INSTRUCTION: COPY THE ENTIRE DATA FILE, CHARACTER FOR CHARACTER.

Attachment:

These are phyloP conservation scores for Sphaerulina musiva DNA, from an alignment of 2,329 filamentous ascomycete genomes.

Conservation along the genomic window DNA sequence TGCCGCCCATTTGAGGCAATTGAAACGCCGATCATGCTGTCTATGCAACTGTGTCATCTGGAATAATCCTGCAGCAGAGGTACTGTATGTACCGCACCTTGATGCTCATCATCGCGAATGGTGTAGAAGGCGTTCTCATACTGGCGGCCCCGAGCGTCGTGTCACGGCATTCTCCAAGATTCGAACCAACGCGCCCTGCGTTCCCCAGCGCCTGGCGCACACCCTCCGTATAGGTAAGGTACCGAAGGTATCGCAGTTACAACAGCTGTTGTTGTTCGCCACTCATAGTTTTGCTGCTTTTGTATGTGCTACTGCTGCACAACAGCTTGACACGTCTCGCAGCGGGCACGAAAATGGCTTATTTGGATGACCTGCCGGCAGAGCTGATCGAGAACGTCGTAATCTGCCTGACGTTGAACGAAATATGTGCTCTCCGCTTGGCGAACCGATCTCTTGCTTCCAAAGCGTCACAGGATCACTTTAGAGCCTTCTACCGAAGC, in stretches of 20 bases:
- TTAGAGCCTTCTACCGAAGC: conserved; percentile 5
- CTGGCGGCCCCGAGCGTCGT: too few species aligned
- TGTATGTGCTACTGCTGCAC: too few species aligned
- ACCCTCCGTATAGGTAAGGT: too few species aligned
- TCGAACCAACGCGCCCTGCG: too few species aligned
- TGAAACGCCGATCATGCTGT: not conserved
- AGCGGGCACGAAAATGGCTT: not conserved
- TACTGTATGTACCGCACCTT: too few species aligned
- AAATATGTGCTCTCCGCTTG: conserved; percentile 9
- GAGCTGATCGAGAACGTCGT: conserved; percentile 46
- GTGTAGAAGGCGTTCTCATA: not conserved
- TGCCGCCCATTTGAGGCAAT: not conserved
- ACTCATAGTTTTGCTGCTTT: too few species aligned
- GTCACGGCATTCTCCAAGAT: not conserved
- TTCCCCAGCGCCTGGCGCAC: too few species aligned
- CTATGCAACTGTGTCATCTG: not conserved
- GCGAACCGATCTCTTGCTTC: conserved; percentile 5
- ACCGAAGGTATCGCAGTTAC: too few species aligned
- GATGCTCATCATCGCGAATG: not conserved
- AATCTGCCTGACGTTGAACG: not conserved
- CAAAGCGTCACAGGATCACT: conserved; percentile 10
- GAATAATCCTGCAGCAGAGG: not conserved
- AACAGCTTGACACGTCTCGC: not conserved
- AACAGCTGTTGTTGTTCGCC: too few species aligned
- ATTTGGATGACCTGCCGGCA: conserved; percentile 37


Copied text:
These are phyloP conservation scores for Sphaerulina musiva DNA, from an alignment of 2,329 filamentous ascomycete genomes.

Conservation along the genomic window DNA sequence TGCCGCCCATTTGAGGCAATTGAAACGCCGATCATGCTGTCTATGCAACTGTGTCATCTGGAATAATCCTGCAGCAGAGGTACTGTATGTACCGCACCTTGATGCTCATCATCGCGAATGGTGTAGAAGGCGTTCTCATACTGGCGGCCCCGAGCGTCGTGTCACGGCATTCTCCAAGATTCGAACCAACGCGCCCTGCGTTCCCCAGCGCCTGGCGCACACCCTCCGTATAGGTAAGGTACCGAAGGTATCGCAGTTACAACAGCTGTTGTTGTTCGCCACTCATAGTTTTGCTGCTTTTGTATGTGCTACTGCTGCACAACAGCTTGACACGTCTCGCAGCGGGCACGAAAATGGCTTATTTGGATGACCTGCCGGCAGAGCTGATCGAGAACGTCGTAATCTGCCTGACGTTGAACGAAATATGTGCTCTCCGCTTGGCGAACCGATCTCTTGCTTCCAAAGCGTCACAGGATCACTTTAGAGCCTTCTACCGAAGC, in stretches of 20 bases:
- TTAGAGCCTTCTACCGAAGC: conserved; percentile 5
- CTGGCGGCCCCGAGCGTCGT: too few species aligned
- TGTATGTGCTACTGCTGCAC: too few species aligned
- ACCCTCCGTATAGGTAAGGT: too few species aligned
- TCGAACCAACGCGCCCTGCG: too few species aligned
- TGAAACGCCGATCATGCTGT: not conserved
- AGCGGGCACGAAAATGGCTT: not conserved
- TACTGTATGTACCGCACCTT: too few species aligned
- AAATATGTGCTCTCCGCTTG: conserved; percentile 9
- GAGCTGATCGAGAACGTCGT: conserved; percentile 46
- GTGTAGAAGGCGTTCTCATA: not conserved
- TGCCGCCCATTTGAGGCAAT: not conserved
- ACTCATAGTTTTGCTGCTTT: too few species aligned
- GTCACGGCATTCTCCAAGAT: not conserved
- TTCCCCAGCGCCTGGCGCAC: too few species aligned
- CTATGCAACTGTGTCATCTG: not conserved
- GCGAACCGATCTCTTGCTTC: conserved; percentile 5
- ACCGAAGGTATCGCAGTTAC: too few species aligned
- GATGCTCATCATCGCGAATG: not conserved
- AATCTGCCTGACGTTGAACG: not conserved
- CAAAGCGTCACAGGATCACT: conserved; percentile 10
- GAATAATCCTGCAGCAGAGG: not conserved
- AACAGCTTGACACGTCTCGC: not conserved
- AACAGCTGTTGTTGTTCGCC: too few species aligned
- ATTTGGATGACCTGCCGGCA: conserved; percentile 37